The Clapper Rail is in real trouble: the western subspecies is down to about 3000 birds, all in San Francisco Bay. One of the few places you can see them — one of the few places they breed — is at MLK Jr Shoreline Park in Oakland, not far from the airport.
Ten years ago, the Port of Oakland was illegally dumping dredge material into the marsh. A bunch of environmental groups sued (including Golden Gate Audubon); the groups won, the dumping stopped, and a couple of million dollars were spent on restoration. In 2002 some Clapper Rails showed up and bred, and now this is a big breeding site for them. In what sure looks like “greenwashing,” the Port of Oakland recently printed a nice glossy magazine that has photos of the birds and brags about how great the marsh is…while at the same time, they approved construction of a 24-hour truck terminal right next to the marsh where the Clapper Rails nest. The terminal, which is being built by a spinoff of Roadway Express, will have bright lights on 40-foot-tall (!) poles all night long, and of course generate lots of noise from trucks idling and pulling in and out at all hours.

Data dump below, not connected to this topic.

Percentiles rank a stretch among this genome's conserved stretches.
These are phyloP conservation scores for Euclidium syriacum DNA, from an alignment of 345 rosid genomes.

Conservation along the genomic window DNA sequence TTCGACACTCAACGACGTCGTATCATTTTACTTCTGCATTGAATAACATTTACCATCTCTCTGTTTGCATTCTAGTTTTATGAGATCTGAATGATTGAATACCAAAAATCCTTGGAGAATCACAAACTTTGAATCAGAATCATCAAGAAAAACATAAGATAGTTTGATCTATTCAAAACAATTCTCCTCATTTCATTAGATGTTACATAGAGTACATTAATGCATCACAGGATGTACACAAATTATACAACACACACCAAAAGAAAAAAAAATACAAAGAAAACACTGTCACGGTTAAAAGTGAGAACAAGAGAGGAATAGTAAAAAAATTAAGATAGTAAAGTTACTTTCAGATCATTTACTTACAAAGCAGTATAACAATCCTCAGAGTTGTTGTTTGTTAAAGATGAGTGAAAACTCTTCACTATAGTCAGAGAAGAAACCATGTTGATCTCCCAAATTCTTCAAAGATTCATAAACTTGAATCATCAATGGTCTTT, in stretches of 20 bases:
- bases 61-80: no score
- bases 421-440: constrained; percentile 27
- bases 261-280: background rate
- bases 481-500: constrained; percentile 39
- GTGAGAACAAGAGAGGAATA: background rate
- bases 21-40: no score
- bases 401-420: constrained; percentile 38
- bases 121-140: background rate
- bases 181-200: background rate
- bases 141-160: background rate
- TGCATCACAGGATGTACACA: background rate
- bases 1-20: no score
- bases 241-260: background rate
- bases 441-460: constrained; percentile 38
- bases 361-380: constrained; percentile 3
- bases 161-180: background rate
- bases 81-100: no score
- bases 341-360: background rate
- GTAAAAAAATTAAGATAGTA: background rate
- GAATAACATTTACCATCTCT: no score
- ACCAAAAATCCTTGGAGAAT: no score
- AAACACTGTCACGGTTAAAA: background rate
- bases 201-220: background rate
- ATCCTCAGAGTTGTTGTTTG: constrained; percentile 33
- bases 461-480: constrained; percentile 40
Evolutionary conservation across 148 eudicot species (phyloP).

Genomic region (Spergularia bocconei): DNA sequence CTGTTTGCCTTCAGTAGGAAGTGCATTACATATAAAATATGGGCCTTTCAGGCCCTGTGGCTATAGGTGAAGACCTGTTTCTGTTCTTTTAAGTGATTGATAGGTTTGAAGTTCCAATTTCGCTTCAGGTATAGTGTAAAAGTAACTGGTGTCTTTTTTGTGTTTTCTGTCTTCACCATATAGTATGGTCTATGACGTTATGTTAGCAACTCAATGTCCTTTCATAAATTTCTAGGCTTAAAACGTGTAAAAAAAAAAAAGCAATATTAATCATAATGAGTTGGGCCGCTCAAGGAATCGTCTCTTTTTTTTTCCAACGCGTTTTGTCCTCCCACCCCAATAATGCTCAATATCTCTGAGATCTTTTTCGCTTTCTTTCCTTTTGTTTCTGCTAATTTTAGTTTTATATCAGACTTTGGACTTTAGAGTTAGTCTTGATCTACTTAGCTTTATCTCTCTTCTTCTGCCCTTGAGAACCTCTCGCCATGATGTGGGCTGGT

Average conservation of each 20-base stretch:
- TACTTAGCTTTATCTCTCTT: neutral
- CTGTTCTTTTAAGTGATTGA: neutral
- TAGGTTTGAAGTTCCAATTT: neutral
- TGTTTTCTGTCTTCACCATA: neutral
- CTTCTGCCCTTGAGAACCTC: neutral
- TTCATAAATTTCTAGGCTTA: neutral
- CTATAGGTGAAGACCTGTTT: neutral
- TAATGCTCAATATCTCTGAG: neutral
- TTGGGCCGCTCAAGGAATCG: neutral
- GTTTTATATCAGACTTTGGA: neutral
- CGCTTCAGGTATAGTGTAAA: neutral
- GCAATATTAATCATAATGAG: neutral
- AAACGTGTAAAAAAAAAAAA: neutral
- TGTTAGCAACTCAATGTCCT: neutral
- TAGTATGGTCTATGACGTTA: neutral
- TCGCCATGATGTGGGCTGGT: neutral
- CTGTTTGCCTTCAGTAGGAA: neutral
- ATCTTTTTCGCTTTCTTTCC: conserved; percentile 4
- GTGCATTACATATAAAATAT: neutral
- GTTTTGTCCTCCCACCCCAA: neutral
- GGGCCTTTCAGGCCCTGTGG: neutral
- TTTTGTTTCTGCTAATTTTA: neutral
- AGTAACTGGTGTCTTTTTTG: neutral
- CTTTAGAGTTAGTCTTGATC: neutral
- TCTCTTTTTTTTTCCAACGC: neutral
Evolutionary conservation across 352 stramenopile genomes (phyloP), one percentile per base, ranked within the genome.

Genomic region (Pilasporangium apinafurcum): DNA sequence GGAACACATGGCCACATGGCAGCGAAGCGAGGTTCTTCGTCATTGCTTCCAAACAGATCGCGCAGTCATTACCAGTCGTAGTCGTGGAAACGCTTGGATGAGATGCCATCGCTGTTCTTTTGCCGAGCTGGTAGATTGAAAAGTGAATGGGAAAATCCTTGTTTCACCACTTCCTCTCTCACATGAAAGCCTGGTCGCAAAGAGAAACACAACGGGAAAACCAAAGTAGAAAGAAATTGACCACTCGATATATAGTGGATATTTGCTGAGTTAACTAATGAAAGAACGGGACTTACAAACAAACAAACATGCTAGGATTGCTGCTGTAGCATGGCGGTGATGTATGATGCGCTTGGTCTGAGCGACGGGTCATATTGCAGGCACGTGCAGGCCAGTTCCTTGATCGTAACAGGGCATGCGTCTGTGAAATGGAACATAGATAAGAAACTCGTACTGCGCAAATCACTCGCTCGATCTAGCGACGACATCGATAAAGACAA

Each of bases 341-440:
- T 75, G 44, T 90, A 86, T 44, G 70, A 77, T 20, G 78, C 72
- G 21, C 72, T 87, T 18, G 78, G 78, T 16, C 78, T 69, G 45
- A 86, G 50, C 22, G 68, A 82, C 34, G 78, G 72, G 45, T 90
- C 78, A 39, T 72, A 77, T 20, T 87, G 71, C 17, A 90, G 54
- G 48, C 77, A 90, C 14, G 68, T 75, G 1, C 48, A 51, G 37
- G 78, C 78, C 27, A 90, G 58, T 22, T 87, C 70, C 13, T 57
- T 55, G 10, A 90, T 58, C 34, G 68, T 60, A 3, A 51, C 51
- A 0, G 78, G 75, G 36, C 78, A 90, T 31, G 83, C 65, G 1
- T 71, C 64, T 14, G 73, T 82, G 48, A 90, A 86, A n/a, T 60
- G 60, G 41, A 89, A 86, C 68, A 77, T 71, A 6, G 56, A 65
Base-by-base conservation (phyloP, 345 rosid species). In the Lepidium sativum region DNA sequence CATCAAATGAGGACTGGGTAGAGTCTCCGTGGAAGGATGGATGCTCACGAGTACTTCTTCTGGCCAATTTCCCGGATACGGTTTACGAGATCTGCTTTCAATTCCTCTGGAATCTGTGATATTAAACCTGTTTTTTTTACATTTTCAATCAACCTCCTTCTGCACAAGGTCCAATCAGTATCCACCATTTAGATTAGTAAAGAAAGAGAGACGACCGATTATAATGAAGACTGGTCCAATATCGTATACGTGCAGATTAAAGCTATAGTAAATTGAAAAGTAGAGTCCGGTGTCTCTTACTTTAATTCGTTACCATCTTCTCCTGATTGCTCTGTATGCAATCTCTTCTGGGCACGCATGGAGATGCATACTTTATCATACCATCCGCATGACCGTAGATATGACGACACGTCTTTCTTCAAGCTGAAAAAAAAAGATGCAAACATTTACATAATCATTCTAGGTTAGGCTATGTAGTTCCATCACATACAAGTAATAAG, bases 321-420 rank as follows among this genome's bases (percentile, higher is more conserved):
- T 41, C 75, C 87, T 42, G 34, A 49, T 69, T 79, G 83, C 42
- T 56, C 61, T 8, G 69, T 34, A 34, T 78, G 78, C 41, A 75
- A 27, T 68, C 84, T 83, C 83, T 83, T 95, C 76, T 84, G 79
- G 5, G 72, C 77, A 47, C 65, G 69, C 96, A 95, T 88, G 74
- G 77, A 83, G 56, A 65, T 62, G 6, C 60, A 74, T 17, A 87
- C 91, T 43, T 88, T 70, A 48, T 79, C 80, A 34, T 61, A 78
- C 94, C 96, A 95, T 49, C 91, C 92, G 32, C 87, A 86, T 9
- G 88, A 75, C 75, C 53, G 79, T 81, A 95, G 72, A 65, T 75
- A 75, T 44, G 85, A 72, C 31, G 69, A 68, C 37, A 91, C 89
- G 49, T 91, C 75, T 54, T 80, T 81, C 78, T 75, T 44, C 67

Lights disrupt birds’ sleep and feeding patterns, as you can well imagine; they also allow predators (both birds and land animals) to hunt at night, so the lights are one of the worst parts of the project. The developer is refusing to do anything to mitigate the problem, and the Port, which has jurisdiction, is refusing to make them do anything. What could they do? Put the lights on lower poles (like the ones at their existing terminal), aim the lights so they don’t shine onto the wetlands, and build a high wall to block the lights and the truck noise. Can you believe it, they won’t build a frickin’ wall and make some minor adjustments in the lights? To put it another way, can you believe they insist, absolutely by-god insist, that they must shine their lights onto marsh that doesn’t belong to them and that is critical habitat for endangered birds? And the Port agrees! This is just infuriating.